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Last year was ‘extremely crazy,’ Mintz says

Vaught’s Views

 

Davion Mintz says last season was an “extremely crazy time” not only for Kentucky basketball but almost every team. That’s a big reason Mintz decided to stay in college for a sixth season and come back to UK for a second senior year.

“Having a fan base like UK can change a lot of things. Having that support behind you for one more year was a huge part in my decision (to return) but so was proving to NBA scouts what I can do. I understand I am a late bloomer,” Mintz said. “I want to prove I can go out as a winner.”

He thinks his role on this year’s team will be more unique than last season when he primarily played shooting guard before running the point the last two games.

“This kind of reminds me of my freshman season (at Creighton) when we had a lot of upperclassmen,” Mintz said. “Not to this degree (like at UK this season). I think that experience factor is going to be huge and pay off for this team.

“It is extremely different from last year when we had a lot of new guys come in. These guys (transfers) are also new but these new guys have seen different things and played at a high level. It is going to be fun and extremely competitive. It is a good culture to be part of as we try to win a lot of games.”

Mintz said he has worked a lot on finishing at the rim better as well as drawing more fouls and making more free throws.

“This summer I worked on all aspects of my game from footwork to getting my jump shot off faster. Overall, just become a better all-around player,” he said. s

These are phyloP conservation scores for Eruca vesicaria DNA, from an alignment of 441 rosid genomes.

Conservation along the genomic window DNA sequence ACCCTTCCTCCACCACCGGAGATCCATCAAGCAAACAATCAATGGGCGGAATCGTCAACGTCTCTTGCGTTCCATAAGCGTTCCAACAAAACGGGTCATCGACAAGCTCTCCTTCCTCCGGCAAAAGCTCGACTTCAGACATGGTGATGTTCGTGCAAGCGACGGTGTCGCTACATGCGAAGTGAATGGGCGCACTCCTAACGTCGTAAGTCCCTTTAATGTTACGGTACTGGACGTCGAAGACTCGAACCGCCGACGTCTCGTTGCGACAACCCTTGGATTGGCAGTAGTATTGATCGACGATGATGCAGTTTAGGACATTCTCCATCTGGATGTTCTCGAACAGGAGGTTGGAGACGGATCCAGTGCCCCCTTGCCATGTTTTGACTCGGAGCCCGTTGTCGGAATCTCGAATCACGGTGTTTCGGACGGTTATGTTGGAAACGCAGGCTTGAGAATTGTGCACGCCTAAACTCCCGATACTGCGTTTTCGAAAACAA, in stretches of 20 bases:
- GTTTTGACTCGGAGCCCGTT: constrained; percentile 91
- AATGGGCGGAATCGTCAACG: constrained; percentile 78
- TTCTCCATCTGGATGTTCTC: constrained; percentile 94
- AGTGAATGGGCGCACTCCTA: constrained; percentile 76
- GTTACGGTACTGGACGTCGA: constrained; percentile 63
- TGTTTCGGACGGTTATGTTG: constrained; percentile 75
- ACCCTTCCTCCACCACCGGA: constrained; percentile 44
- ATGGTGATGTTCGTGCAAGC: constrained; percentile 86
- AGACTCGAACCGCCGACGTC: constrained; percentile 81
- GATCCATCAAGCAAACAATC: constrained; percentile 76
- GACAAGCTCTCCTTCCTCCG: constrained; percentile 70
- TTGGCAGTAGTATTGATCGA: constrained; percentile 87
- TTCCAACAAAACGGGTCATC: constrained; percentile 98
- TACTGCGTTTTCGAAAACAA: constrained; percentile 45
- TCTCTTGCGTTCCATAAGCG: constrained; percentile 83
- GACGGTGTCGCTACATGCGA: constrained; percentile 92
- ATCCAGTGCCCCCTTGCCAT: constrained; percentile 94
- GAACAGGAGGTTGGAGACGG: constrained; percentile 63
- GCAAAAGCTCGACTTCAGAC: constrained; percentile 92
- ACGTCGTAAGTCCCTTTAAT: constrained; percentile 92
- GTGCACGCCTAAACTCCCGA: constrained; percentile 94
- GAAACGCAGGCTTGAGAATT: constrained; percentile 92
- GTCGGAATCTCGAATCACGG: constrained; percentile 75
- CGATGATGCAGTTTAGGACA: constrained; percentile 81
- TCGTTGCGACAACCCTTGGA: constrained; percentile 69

During a Kentucky football camp in early June, Kentucky coaches treated Knox Central sophomore Gavin Chadwell “very well” and made a big impression on him.

“Coach (Vince) Marrow walked me through a lot of footwork drills and stuff,” said Chadwell. “In one-on-one drills, I held my own very well against some really good players.”

Kentucky was already impressed with the 6-5, 235-pound Chadwell because he was offered a scholarship in May based on his 2020 season when he had 38 tackles, four quarterback sacks, and five tackles for loss. He also started at tight end where he caught three passes for 53 yards.

Chadwell is also a talented basketball player who averaged about 9 points per game as a freshman when he was named MVP at the 13th Region Tournament won by Knox Central. He had 17 points and six rebounds in the regional title game win over North Laurel.

Chadwell grew up a Kentucky fan in southeastern Kentucky and says he has been “surrounded by Kentucky fans and stuff” his whole life.

“Dad is a big UK fan. He won’t have much of a preference about where I go, but don’t doubt about him being a big UK fan,” Chadwell said.

He says his scholarship offer showed that it was just not big school players who could get SEC scholarship offers.

“It is kind of wild to think about getting an offer as a freshman,” he said. “I think they just saw my capability and kind of jumped on it.”

Chadwell spent time this summer working on his hip flexibility that would help him both at tight end and on the basketball court. He went to several football camps but did not play any AAU basketball.

The Knox Central sophomore says fans still mention the UK offer to him constantly.

“It’s a very big UK area. People tell me all the time it would be better for me to go to UK,” Chadwell, age 16, said. “My brother even got season tickets to UK this year.”

Going into Friday’s game against Bourbon County, Chadwell has six catches for 144 yards and three scores in five games. He also has 32 tackles, including 28 solo stops, in those five games.

Knox will face a district showdown Oct. 8 against Corbin which is led by UK commit Treyveon Longmire (11 catches for 150 yards and two scores, seven tackles in five games) and UK target Dakota Patterson (18 catches for 254 yards and two scores, five tackles in five games).

“It’s not fun by no means being in the same district with Corbin but anything is possible,” Chadwell aid. “If we come and play like we can play, we have a very good chance.”